The development comes after Democratic leaders on the House Ways and Means Committee gave the agency 24 hours to turn over the payment information so that the IRS could process the payments.
In a statement, the lawmakers, led by House Ways and Means Committee Chair Richard Neal, D-Mass., blamed Social Security Commissioner Andrew Saul for the delays, which "defied congressional intent and imposed needless anxiety and pain on taxpayers."
In response, Saul released a statement on Thursday strongly denying those claims.
Saul said the Social Security Administration was initially limited in how much it could do based on how its role is defined by the Social Security Act and the terms outlined in the American Rescue Plan Act.
"Once we were free to move forward, we aggressively worked with Treasury and IRS to issue payments," Saul said.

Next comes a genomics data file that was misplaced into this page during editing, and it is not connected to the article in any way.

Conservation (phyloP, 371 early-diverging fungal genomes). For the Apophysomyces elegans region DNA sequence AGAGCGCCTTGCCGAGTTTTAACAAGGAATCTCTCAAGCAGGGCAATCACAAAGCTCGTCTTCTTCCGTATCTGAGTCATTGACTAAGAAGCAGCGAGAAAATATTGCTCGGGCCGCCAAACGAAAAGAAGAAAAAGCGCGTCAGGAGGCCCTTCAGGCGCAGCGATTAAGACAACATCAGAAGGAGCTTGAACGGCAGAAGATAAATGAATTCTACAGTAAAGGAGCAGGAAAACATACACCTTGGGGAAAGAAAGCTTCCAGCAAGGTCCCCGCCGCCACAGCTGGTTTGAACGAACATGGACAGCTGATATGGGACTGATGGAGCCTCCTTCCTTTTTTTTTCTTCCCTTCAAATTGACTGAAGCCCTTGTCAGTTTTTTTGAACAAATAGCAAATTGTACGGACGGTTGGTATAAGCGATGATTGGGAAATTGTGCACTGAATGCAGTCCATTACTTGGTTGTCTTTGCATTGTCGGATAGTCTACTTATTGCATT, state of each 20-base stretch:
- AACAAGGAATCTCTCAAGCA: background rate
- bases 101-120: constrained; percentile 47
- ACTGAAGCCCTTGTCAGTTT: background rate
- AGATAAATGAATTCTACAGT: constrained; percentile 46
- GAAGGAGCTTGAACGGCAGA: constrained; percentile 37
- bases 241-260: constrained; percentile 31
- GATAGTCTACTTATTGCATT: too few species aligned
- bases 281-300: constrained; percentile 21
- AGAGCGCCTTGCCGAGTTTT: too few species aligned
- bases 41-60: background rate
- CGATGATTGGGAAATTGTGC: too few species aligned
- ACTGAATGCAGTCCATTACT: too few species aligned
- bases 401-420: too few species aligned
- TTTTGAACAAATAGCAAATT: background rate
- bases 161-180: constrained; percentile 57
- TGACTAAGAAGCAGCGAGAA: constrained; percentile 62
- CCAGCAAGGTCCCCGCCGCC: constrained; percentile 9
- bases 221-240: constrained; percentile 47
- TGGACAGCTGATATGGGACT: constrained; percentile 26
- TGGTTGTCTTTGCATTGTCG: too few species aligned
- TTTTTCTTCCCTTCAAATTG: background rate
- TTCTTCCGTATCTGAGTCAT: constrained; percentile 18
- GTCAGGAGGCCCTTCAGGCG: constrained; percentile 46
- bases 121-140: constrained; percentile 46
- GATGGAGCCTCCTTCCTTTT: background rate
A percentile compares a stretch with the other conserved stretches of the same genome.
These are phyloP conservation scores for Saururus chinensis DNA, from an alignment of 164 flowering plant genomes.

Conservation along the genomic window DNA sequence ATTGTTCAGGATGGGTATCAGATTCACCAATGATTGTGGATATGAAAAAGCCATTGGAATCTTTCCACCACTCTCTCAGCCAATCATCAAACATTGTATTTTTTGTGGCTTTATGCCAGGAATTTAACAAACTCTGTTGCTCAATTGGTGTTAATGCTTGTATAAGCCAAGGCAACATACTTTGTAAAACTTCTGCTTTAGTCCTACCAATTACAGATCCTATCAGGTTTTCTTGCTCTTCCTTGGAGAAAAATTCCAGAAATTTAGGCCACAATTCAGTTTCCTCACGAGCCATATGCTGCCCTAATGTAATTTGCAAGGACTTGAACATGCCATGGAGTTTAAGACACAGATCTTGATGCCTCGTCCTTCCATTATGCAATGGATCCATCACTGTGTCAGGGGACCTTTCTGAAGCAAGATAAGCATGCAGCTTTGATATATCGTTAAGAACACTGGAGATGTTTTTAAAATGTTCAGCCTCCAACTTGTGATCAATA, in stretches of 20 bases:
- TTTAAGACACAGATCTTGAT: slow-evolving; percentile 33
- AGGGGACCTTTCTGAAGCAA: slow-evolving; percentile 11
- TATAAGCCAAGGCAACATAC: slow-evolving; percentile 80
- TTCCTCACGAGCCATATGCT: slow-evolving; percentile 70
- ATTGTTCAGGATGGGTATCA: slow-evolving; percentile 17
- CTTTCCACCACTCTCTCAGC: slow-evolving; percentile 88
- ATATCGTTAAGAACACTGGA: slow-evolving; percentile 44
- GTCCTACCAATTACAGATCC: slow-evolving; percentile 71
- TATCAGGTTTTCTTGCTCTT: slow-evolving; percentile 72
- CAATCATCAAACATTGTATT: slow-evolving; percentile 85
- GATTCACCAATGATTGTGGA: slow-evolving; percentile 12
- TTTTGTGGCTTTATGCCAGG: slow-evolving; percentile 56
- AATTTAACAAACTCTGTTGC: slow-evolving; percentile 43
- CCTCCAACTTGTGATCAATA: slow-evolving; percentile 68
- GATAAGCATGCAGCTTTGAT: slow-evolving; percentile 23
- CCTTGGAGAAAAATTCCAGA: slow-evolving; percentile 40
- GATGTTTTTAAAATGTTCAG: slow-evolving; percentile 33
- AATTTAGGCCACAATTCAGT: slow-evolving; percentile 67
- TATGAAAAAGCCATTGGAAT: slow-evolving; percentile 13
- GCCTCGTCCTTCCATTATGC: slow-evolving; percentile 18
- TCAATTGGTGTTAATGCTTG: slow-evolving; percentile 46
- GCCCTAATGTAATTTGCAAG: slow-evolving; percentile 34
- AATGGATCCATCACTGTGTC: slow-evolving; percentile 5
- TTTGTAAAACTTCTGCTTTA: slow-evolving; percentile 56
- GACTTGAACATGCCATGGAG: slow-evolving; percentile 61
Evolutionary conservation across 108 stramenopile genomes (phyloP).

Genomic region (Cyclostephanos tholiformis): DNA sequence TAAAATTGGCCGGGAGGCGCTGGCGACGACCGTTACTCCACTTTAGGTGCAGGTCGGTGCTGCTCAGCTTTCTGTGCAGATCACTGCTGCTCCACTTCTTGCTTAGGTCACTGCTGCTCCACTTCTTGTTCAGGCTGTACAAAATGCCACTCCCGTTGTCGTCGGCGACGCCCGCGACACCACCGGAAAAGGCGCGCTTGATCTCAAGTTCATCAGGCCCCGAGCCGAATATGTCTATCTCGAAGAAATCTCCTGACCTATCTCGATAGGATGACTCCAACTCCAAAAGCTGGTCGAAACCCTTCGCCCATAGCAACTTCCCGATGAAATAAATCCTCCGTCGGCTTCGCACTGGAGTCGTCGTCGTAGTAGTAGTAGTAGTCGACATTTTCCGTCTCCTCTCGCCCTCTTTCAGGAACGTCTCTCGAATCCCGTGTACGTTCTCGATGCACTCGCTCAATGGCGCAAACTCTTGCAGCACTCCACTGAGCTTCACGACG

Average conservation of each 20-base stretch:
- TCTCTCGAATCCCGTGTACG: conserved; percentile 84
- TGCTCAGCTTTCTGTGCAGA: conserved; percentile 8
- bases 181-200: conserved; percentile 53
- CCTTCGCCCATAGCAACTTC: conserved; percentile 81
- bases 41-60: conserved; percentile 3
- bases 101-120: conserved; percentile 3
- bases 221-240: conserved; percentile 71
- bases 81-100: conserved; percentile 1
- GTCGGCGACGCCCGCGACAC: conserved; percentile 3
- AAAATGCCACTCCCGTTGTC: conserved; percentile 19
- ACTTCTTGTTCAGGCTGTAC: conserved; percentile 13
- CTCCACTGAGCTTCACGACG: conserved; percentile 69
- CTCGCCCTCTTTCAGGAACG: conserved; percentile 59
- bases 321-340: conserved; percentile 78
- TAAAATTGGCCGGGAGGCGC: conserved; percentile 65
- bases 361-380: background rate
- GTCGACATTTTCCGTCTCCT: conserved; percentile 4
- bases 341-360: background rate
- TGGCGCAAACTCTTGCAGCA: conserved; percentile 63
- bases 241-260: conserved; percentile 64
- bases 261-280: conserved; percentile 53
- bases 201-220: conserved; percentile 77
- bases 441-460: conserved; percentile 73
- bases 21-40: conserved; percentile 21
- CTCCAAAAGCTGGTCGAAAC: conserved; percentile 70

The Social Security Administration said it began working with the IRS on March 17 to get those files to them.
As of 8:48 a.m. this morning, the necessary files were transferred to the IRS, thus allowing the payments to make their way to beneficiaries.
The information delivered to the tax agency this morning was more than a week earlier than similar files were for the first economic impact payments, according to Saul.
The updates from the Social Security Administration help ensure payments are delivered to the right bank accounts and addresses. The agency also deleted individuals who are now deceased.
"Social Security employees have literally worked day and night with IRS staff to ensure that the electronic files of Social Security and SSI recipients are complete, accurate, and ready to be used to issue payments," Saul said.
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